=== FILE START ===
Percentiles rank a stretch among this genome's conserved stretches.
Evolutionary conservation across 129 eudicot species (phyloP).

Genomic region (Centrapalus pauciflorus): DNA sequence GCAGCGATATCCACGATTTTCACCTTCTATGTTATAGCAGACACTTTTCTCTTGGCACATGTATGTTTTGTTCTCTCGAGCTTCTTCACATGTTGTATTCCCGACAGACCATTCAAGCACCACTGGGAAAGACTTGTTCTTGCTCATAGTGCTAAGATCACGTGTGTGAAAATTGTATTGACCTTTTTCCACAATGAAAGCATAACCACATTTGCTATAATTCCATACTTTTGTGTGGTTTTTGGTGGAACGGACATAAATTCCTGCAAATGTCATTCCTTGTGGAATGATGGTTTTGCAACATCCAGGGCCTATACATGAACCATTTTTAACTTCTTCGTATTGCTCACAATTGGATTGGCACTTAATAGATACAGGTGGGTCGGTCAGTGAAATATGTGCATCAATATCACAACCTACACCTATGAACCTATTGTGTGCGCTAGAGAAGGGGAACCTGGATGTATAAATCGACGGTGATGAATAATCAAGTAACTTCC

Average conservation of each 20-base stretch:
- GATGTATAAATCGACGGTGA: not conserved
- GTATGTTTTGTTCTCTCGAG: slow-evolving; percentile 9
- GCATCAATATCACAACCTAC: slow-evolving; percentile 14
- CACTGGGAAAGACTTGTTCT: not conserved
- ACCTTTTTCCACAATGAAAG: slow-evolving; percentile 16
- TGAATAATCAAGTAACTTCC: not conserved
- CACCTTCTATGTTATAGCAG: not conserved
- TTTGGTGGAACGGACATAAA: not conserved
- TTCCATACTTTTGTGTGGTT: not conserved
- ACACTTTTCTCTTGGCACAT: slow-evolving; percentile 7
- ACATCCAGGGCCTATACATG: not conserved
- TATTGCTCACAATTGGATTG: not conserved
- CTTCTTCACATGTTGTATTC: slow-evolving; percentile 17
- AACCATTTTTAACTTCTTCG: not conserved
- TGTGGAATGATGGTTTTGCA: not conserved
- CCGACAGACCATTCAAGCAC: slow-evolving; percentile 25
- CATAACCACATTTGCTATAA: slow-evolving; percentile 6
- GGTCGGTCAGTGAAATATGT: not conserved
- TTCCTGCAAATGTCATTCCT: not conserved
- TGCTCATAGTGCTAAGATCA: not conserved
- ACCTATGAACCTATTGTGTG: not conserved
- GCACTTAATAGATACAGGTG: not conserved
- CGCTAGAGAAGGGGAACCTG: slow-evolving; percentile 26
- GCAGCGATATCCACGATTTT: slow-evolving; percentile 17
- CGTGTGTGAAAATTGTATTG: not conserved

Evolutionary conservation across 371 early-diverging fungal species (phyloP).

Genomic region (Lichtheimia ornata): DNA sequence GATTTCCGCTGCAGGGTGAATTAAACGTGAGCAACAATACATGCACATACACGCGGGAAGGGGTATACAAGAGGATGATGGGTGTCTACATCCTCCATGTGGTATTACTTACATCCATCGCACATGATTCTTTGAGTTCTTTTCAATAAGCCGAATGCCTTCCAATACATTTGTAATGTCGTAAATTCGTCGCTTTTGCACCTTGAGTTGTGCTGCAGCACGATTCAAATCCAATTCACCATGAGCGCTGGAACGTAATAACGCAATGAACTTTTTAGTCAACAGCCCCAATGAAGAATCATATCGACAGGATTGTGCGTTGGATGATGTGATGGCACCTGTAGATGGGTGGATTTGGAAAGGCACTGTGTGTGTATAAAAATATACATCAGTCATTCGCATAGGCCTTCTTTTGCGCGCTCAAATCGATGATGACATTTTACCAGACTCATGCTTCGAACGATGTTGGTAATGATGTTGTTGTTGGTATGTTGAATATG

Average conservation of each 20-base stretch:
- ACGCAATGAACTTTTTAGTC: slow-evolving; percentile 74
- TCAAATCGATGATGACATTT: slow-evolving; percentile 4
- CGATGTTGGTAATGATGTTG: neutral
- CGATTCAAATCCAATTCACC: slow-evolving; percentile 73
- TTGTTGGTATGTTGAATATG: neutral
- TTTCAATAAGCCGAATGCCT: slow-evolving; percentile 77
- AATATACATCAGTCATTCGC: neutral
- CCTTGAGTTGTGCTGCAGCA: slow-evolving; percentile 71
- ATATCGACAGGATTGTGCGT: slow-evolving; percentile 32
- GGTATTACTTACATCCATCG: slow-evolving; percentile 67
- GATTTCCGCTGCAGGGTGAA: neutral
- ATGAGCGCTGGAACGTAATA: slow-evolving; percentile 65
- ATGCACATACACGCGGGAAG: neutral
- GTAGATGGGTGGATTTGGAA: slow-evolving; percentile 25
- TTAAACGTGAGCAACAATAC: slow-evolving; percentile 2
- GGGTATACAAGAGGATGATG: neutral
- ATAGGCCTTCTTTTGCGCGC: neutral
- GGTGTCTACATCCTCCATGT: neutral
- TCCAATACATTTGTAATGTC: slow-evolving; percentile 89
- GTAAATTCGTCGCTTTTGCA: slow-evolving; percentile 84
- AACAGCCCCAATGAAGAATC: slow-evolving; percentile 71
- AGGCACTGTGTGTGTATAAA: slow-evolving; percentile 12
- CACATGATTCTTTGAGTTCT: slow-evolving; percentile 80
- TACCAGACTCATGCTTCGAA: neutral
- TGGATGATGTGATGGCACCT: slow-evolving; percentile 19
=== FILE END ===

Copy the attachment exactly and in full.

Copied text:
Percentiles rank a stretch among this genome's conserved stretches.
Evolutionary conservation across 129 eudicot species (phyloP).

Genomic region (Centrapalus pauciflorus): DNA sequence GCAGCGATATCCACGATTTTCACCTTCTATGTTATAGCAGACACTTTTCTCTTGGCACATGTATGTTTTGTTCTCTCGAGCTTCTTCACATGTTGTATTCCCGACAGACCATTCAAGCACCACTGGGAAAGACTTGTTCTTGCTCATAGTGCTAAGATCACGTGTGTGAAAATTGTATTGACCTTTTTCCACAATGAAAGCATAACCACATTTGCTATAATTCCATACTTTTGTGTGGTTTTTGGTGGAACGGACATAAATTCCTGCAAATGTCATTCCTTGTGGAATGATGGTTTTGCAACATCCAGGGCCTATACATGAACCATTTTTAACTTCTTCGTATTGCTCACAATTGGATTGGCACTTAATAGATACAGGTGGGTCGGTCAGTGAAATATGTGCATCAATATCACAACCTACACCTATGAACCTATTGTGTGCGCTAGAGAAGGGGAACCTGGATGTATAAATCGACGGTGATGAATAATCAAGTAACTTCC

Average conservation of each 20-base stretch:
- GATGTATAAATCGACGGTGA: not conserved
- GTATGTTTTGTTCTCTCGAG: slow-evolving; percentile 9
- GCATCAATATCACAACCTAC: slow-evolving; percentile 14
- CACTGGGAAAGACTTGTTCT: not conserved
- ACCTTTTTCCACAATGAAAG: slow-evolving; percentile 16
- TGAATAATCAAGTAACTTCC: not conserved
- CACCTTCTATGTTATAGCAG: not conserved
- TTTGGTGGAACGGACATAAA: not conserved
- TTCCATACTTTTGTGTGGTT: not conserved
- ACACTTTTCTCTTGGCACAT: slow-evolving; percentile 7
- ACATCCAGGGCCTATACATG: not conserved
- TATTGCTCACAATTGGATTG: not conserved
- CTTCTTCACATGTTGTATTC: slow-evolving; percentile 17
- AACCATTTTTAACTTCTTCG: not conserved
- TGTGGAATGATGGTTTTGCA: not conserved
- CCGACAGACCATTCAAGCAC: slow-evolving; percentile 25
- CATAACCACATTTGCTATAA: slow-evolving; percentile 6
- GGTCGGTCAGTGAAATATGT: not conserved
- TTCCTGCAAATGTCATTCCT: not conserved
- TGCTCATAGTGCTAAGATCA: not conserved
- ACCTATGAACCTATTGTGTG: not conserved
- GCACTTAATAGATACAGGTG: not conserved
- CGCTAGAGAAGGGGAACCTG: slow-evolving; percentile 26
- GCAGCGATATCCACGATTTT: slow-evolving; percentile 17
- CGTGTGTGAAAATTGTATTG: not conserved

Evolutionary conservation across 371 early-diverging fungal species (phyloP).

Genomic region (Lichtheimia ornata): DNA sequence GATTTCCGCTGCAGGGTGAATTAAACGTGAGCAACAATACATGCACATACACGCGGGAAGGGGTATACAAGAGGATGATGGGTGTCTACATCCTCCATGTGGTATTACTTACATCCATCGCACATGATTCTTTGAGTTCTTTTCAATAAGCCGAATGCCTTCCAATACATTTGTAATGTCGTAAATTCGTCGCTTTTGCACCTTGAGTTGTGCTGCAGCACGATTCAAATCCAATTCACCATGAGCGCTGGAACGTAATAACGCAATGAACTTTTTAGTCAACAGCCCCAATGAAGAATCATATCGACAGGATTGTGCGTTGGATGATGTGATGGCACCTGTAGATGGGTGGATTTGGAAAGGCACTGTGTGTGTATAAAAATATACATCAGTCATTCGCATAGGCCTTCTTTTGCGCGCTCAAATCGATGATGACATTTTACCAGACTCATGCTTCGAACGATGTTGGTAATGATGTTGTTGTTGGTATGTTGAATATG

Average conservation of each 20-base stretch:
- ACGCAATGAACTTTTTAGTC: slow-evolving; percentile 74
- TCAAATCGATGATGACATTT: slow-evolving; percentile 4
- CGATGTTGGTAATGATGTTG: neutral
- CGATTCAAATCCAATTCACC: slow-evolving; percentile 73
- TTGTTGGTATGTTGAATATG: neutral
- TTTCAATAAGCCGAATGCCT: slow-evolving; percentile 77
- AATATACATCAGTCATTCGC: neutral
- CCTTGAGTTGTGCTGCAGCA: slow-evolving; percentile 71
- ATATCGACAGGATTGTGCGT: slow-evolving; percentile 32
- GGTATTACTTACATCCATCG: slow-evolving; percentile 67
- GATTTCCGCTGCAGGGTGAA: neutral
- ATGAGCGCTGGAACGTAATA: slow-evolving; percentile 65
- ATGCACATACACGCGGGAAG: neutral
- GTAGATGGGTGGATTTGGAA: slow-evolving; percentile 25
- TTAAACGTGAGCAACAATAC: slow-evolving; percentile 2
- GGGTATACAAGAGGATGATG: neutral
- ATAGGCCTTCTTTTGCGCGC: neutral
- GGTGTCTACATCCTCCATGT: neutral
- TCCAATACATTTGTAATGTC: slow-evolving; percentile 89
- GTAAATTCGTCGCTTTTGCA: slow-evolving; percentile 84
- AACAGCCCCAATGAAGAATC: slow-evolving; percentile 71
- AGGCACTGTGTGTGTATAAA: slow-evolving; percentile 12
- CACATGATTCTTTGAGTTCT: slow-evolving; percentile 80
- TACCAGACTCATGCTTCGAA: neutral
- TGGATGATGTGATGGCACCT: slow-evolving; percentile 19